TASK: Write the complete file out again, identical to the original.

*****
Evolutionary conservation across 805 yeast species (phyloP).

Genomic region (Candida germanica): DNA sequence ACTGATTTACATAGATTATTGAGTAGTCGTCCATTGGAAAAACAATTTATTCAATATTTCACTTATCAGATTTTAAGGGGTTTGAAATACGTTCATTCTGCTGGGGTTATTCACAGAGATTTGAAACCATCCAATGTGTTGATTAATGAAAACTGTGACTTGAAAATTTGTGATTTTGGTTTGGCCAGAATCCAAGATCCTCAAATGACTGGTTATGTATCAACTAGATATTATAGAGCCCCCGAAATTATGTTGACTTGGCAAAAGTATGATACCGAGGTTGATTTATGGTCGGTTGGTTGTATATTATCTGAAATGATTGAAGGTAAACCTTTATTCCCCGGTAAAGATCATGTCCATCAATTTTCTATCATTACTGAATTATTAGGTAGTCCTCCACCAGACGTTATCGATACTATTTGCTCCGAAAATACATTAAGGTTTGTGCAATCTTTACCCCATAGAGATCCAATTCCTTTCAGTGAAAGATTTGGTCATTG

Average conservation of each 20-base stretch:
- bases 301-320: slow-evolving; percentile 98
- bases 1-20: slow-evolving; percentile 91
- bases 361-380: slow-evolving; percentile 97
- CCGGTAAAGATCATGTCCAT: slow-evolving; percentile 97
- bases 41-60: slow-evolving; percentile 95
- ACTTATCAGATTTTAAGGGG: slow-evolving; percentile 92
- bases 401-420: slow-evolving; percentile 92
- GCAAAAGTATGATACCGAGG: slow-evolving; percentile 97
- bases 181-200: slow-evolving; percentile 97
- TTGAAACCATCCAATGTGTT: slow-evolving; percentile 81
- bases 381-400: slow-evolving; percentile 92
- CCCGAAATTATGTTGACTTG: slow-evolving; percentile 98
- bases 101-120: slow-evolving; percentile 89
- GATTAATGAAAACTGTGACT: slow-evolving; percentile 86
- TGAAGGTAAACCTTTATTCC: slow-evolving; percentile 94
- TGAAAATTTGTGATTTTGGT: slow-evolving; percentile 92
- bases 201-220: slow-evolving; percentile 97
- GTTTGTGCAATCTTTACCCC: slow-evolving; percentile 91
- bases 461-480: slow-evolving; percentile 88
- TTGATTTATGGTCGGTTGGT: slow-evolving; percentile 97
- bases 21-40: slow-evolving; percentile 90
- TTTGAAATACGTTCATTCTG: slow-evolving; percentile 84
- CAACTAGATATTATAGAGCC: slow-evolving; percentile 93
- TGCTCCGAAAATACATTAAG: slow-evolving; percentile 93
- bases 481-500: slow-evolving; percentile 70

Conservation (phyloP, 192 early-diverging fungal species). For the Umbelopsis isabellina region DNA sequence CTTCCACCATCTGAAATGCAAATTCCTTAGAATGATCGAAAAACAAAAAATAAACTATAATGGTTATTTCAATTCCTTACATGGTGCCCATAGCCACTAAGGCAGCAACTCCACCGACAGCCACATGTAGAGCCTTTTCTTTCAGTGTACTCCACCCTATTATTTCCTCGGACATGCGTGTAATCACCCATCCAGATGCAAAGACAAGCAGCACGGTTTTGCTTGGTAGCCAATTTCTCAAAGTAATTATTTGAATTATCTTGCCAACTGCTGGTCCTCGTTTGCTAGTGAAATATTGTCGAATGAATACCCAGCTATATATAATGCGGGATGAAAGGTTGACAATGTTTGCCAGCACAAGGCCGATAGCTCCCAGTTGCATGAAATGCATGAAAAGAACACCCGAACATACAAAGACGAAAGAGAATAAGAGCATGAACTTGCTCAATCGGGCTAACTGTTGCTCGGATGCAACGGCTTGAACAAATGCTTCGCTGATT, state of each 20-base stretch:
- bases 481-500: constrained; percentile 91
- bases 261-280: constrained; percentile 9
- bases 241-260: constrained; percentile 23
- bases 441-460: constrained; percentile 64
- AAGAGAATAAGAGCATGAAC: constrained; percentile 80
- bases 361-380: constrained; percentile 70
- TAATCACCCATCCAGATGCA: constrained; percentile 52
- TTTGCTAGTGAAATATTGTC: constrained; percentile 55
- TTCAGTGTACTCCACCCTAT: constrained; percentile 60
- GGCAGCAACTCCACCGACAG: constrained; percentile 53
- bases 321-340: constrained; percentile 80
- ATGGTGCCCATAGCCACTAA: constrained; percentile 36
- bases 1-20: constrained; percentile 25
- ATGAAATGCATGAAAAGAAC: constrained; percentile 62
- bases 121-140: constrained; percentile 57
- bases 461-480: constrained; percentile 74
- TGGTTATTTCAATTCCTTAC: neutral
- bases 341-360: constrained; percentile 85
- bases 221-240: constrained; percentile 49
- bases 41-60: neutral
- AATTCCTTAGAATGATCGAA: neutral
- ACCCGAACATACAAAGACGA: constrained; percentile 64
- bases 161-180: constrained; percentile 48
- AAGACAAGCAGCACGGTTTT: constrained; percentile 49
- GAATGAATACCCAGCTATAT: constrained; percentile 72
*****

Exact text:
Evolutionary conservation across 805 yeast species (phyloP).

Genomic region (Candida germanica): DNA sequence ACTGATTTACATAGATTATTGAGTAGTCGTCCATTGGAAAAACAATTTATTCAATATTTCACTTATCAGATTTTAAGGGGTTTGAAATACGTTCATTCTGCTGGGGTTATTCACAGAGATTTGAAACCATCCAATGTGTTGATTAATGAAAACTGTGACTTGAAAATTTGTGATTTTGGTTTGGCCAGAATCCAAGATCCTCAAATGACTGGTTATGTATCAACTAGATATTATAGAGCCCCCGAAATTATGTTGACTTGGCAAAAGTATGATACCGAGGTTGATTTATGGTCGGTTGGTTGTATATTATCTGAAATGATTGAAGGTAAACCTTTATTCCCCGGTAAAGATCATGTCCATCAATTTTCTATCATTACTGAATTATTAGGTAGTCCTCCACCAGACGTTATCGATACTATTTGCTCCGAAAATACATTAAGGTTTGTGCAATCTTTACCCCATAGAGATCCAATTCCTTTCAGTGAAAGATTTGGTCATTG

Average conservation of each 20-base stretch:
- bases 301-320: slow-evolving; percentile 98
- bases 1-20: slow-evolving; percentile 91
- bases 361-380: slow-evolving; percentile 97
- CCGGTAAAGATCATGTCCAT: slow-evolving; percentile 97
- bases 41-60: slow-evolving; percentile 95
- ACTTATCAGATTTTAAGGGG: slow-evolving; percentile 92
- bases 401-420: slow-evolving; percentile 92
- GCAAAAGTATGATACCGAGG: slow-evolving; percentile 97
- bases 181-200: slow-evolving; percentile 97
- TTGAAACCATCCAATGTGTT: slow-evolving; percentile 81
- bases 381-400: slow-evolving; percentile 92
- CCCGAAATTATGTTGACTTG: slow-evolving; percentile 98
- bases 101-120: slow-evolving; percentile 89
- GATTAATGAAAACTGTGACT: slow-evolving; percentile 86
- TGAAGGTAAACCTTTATTCC: slow-evolving; percentile 94
- TGAAAATTTGTGATTTTGGT: slow-evolving; percentile 92
- bases 201-220: slow-evolving; percentile 97
- GTTTGTGCAATCTTTACCCC: slow-evolving; percentile 91
- bases 461-480: slow-evolving; percentile 88
- TTGATTTATGGTCGGTTGGT: slow-evolving; percentile 97
- bases 21-40: slow-evolving; percentile 90
- TTTGAAATACGTTCATTCTG: slow-evolving; percentile 84
- CAACTAGATATTATAGAGCC: slow-evolving; percentile 93
- TGCTCCGAAAATACATTAAG: slow-evolving; percentile 93
- bases 481-500: slow-evolving; percentile 70

Conservation (phyloP, 192 early-diverging fungal species). For the Umbelopsis isabellina region DNA sequence CTTCCACCATCTGAAATGCAAATTCCTTAGAATGATCGAAAAACAAAAAATAAACTATAATGGTTATTTCAATTCCTTACATGGTGCCCATAGCCACTAAGGCAGCAACTCCACCGACAGCCACATGTAGAGCCTTTTCTTTCAGTGTACTCCACCCTATTATTTCCTCGGACATGCGTGTAATCACCCATCCAGATGCAAAGACAAGCAGCACGGTTTTGCTTGGTAGCCAATTTCTCAAAGTAATTATTTGAATTATCTTGCCAACTGCTGGTCCTCGTTTGCTAGTGAAATATTGTCGAATGAATACCCAGCTATATATAATGCGGGATGAAAGGTTGACAATGTTTGCCAGCACAAGGCCGATAGCTCCCAGTTGCATGAAATGCATGAAAAGAACACCCGAACATACAAAGACGAAAGAGAATAAGAGCATGAACTTGCTCAATCGGGCTAACTGTTGCTCGGATGCAACGGCTTGAACAAATGCTTCGCTGATT, state of each 20-base stretch:
- bases 481-500: constrained; percentile 91
- bases 261-280: constrained; percentile 9
- bases 241-260: constrained; percentile 23
- bases 441-460: constrained; percentile 64
- AAGAGAATAAGAGCATGAAC: constrained; percentile 80
- bases 361-380: constrained; percentile 70
- TAATCACCCATCCAGATGCA: constrained; percentile 52
- TTTGCTAGTGAAATATTGTC: constrained; percentile 55
- TTCAGTGTACTCCACCCTAT: constrained; percentile 60
- GGCAGCAACTCCACCGACAG: constrained; percentile 53
- bases 321-340: constrained; percentile 80
- ATGGTGCCCATAGCCACTAA: constrained; percentile 36
- bases 1-20: constrained; percentile 25
- ATGAAATGCATGAAAAGAAC: constrained; percentile 62
- bases 121-140: constrained; percentile 57
- bases 461-480: constrained; percentile 74
- TGGTTATTTCAATTCCTTAC: neutral
- bases 341-360: constrained; percentile 85
- bases 221-240: constrained; percentile 49
- bases 41-60: neutral
- AATTCCTTAGAATGATCGAA: neutral
- ACCCGAACATACAAAGACGA: constrained; percentile 64
- bases 161-180: constrained; percentile 48
- AAGACAAGCAGCACGGTTTT: constrained; percentile 49
- GAATGAATACCCAGCTATAT: constrained; percentile 72